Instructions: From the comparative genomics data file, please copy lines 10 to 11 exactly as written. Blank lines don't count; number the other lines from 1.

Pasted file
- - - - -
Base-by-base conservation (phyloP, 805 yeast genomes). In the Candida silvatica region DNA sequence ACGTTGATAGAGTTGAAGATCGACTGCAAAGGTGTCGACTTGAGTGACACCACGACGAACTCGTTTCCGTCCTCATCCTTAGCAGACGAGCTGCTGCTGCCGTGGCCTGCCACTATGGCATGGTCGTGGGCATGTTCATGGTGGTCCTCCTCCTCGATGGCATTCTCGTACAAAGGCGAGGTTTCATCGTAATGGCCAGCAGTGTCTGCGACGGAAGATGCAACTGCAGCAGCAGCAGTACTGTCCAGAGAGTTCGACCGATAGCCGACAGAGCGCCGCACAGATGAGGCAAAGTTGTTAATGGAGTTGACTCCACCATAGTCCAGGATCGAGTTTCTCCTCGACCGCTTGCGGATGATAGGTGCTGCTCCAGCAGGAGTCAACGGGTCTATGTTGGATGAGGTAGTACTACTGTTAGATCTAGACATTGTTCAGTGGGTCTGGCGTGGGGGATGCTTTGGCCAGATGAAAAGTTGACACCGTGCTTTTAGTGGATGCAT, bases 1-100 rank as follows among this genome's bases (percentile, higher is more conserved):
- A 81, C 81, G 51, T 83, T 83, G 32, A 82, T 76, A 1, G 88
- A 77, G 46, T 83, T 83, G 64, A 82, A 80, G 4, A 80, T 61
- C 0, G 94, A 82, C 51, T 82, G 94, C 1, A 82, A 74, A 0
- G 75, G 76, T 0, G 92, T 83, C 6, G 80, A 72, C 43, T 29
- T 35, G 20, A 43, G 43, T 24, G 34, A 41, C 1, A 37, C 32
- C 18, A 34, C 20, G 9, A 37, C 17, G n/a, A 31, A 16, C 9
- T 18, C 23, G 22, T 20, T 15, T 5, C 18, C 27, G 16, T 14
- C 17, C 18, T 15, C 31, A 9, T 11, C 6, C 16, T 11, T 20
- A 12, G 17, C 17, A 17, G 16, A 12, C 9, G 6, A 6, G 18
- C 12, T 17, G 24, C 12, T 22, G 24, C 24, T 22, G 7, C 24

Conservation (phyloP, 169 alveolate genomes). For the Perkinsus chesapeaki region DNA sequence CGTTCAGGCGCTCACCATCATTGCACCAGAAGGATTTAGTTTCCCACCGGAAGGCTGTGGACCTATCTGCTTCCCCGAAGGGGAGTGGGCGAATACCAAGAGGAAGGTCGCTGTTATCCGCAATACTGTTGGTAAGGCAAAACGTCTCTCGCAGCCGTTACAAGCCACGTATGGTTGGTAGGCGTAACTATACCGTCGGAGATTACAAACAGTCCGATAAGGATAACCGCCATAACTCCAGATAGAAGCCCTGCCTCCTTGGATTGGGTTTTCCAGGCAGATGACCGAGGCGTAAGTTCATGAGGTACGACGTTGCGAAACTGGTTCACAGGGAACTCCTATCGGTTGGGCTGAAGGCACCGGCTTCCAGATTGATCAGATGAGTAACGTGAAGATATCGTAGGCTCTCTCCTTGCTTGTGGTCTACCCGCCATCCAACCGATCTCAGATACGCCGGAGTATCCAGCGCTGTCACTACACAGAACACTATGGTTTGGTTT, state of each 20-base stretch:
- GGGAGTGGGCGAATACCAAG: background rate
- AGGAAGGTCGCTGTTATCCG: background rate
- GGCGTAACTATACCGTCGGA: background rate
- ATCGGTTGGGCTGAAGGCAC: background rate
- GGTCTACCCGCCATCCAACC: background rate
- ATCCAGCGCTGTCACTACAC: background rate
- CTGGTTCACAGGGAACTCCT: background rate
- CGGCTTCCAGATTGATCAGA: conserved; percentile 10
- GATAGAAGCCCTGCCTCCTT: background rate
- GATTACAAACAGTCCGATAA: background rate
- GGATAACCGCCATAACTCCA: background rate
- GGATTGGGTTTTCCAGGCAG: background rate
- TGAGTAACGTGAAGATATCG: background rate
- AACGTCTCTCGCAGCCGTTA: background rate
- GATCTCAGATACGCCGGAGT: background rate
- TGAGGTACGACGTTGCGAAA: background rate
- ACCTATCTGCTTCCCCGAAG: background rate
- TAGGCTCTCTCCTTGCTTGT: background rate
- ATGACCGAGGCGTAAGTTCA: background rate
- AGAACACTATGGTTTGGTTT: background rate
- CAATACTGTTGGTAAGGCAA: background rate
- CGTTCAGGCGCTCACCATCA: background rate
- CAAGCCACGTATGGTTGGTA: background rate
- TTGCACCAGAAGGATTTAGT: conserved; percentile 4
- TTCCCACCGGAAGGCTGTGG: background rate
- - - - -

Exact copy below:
- A 12, G 17, C 17, A 17, G 16, A 12, C 9, G 6, A 6, G 18
- C 12, T 17, G 24, C 12, T 22, G 24, C 24, T 22, G 7, C 24